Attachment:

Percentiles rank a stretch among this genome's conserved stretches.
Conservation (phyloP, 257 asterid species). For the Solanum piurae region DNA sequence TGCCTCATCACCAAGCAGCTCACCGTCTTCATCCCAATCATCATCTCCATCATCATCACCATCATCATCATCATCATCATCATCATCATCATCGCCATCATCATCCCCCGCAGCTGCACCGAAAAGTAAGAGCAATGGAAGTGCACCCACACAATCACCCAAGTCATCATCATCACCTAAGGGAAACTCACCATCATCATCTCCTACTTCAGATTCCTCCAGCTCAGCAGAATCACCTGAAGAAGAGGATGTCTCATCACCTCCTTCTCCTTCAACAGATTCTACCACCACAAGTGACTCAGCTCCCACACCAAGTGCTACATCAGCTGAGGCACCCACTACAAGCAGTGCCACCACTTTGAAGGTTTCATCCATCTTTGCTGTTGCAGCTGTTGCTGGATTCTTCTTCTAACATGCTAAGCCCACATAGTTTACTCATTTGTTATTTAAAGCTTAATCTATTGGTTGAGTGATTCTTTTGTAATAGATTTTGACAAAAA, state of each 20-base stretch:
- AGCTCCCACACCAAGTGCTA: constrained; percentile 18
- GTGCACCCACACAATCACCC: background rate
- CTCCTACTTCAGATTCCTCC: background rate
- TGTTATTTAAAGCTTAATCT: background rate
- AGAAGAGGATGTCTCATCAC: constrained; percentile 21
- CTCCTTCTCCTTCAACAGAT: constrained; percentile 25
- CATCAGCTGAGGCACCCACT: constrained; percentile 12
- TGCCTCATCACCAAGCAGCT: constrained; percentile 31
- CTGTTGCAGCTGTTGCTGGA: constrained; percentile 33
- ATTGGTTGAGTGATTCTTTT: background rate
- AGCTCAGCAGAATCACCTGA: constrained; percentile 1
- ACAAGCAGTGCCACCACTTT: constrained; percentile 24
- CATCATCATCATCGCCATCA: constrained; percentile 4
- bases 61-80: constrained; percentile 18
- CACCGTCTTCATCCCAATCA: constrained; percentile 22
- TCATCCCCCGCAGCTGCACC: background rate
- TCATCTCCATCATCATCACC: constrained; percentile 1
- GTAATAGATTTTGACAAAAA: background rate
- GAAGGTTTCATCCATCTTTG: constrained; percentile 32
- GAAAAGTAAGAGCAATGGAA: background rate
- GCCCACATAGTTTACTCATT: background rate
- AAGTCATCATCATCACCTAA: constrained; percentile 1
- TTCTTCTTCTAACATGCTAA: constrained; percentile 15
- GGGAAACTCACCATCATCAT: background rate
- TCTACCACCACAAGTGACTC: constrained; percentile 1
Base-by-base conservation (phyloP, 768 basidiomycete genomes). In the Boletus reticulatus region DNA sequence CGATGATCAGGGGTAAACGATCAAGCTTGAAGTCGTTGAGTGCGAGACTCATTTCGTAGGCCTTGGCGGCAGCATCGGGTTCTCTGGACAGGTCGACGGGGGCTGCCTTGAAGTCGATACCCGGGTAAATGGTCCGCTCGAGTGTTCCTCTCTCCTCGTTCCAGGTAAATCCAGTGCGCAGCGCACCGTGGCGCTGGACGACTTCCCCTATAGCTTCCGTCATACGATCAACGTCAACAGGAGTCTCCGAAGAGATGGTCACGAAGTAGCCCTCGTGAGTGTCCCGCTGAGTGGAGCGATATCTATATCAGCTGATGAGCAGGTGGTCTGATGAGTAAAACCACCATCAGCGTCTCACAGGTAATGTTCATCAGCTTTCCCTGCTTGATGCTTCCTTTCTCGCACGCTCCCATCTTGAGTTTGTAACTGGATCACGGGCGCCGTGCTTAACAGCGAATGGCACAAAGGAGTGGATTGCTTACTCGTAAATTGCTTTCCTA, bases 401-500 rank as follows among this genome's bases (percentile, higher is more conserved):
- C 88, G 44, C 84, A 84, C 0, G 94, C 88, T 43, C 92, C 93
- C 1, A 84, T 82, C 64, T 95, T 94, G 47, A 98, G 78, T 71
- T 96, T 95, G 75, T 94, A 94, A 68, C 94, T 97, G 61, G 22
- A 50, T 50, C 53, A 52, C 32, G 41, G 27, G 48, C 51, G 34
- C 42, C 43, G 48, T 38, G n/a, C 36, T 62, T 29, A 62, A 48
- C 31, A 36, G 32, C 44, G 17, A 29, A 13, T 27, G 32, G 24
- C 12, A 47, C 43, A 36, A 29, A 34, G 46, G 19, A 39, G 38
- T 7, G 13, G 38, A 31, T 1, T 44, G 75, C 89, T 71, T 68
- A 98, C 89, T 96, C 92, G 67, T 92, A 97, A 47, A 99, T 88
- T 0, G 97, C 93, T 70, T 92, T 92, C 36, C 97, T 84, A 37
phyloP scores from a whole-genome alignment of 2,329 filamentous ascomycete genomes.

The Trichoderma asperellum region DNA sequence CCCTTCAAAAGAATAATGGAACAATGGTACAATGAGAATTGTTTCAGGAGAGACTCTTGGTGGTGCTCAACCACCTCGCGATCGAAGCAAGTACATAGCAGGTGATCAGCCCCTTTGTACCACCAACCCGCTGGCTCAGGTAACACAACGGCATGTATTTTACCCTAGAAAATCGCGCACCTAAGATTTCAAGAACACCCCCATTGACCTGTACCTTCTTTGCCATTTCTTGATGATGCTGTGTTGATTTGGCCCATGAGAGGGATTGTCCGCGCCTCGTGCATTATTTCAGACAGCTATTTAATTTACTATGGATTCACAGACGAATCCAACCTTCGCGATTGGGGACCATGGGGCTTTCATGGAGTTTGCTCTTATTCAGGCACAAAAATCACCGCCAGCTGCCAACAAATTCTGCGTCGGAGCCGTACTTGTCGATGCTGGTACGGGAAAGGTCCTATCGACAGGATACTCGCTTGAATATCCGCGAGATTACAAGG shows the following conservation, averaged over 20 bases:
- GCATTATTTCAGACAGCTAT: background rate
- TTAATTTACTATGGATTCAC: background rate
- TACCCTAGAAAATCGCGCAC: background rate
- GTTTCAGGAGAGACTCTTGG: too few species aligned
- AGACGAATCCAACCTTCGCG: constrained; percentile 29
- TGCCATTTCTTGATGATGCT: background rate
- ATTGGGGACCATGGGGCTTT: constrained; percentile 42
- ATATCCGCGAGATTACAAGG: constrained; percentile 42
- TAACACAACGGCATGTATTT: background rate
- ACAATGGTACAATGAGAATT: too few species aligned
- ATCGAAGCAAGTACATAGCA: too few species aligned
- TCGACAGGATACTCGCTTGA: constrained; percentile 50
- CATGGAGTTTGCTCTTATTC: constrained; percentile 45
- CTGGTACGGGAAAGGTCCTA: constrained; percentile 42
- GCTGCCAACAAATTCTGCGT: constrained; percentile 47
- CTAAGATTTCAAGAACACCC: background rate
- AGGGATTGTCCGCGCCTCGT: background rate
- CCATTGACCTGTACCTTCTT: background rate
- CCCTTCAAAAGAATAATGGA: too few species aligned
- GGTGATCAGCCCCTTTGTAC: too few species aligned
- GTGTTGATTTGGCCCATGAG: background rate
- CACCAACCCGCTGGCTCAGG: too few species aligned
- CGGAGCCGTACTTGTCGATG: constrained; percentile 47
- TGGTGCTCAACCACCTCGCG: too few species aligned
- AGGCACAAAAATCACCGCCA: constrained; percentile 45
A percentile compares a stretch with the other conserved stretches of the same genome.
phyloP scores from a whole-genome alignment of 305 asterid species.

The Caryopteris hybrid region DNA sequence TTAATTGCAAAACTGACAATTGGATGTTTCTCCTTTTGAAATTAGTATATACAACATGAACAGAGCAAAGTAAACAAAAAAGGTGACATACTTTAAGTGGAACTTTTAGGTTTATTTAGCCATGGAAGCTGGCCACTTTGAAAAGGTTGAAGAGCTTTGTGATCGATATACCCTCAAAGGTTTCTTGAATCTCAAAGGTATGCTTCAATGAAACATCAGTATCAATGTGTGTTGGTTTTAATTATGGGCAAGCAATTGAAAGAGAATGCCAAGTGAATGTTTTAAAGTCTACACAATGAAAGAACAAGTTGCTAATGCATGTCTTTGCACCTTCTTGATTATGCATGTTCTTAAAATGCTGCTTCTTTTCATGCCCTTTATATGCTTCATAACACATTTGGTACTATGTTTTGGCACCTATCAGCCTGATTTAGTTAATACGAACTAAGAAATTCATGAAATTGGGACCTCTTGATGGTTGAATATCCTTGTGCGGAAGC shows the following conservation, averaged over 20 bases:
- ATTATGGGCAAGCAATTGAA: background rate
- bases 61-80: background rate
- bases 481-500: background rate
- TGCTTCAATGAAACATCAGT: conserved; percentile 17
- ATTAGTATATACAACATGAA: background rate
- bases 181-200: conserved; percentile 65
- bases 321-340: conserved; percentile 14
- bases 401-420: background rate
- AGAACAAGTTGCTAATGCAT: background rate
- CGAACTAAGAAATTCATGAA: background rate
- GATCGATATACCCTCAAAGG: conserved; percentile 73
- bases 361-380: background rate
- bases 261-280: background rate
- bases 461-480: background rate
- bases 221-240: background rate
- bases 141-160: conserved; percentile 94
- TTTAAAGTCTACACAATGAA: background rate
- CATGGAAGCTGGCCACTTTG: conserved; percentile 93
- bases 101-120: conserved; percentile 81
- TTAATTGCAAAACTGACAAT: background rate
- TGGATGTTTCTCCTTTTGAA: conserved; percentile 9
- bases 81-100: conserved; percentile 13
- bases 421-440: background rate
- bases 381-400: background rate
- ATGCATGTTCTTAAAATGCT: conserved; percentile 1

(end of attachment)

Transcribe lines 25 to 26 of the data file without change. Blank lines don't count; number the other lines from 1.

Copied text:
- TTCTTCTTCTAACATGCTAA: constrained; percentile 15
- GGGAAACTCACCATCATCAT: background rate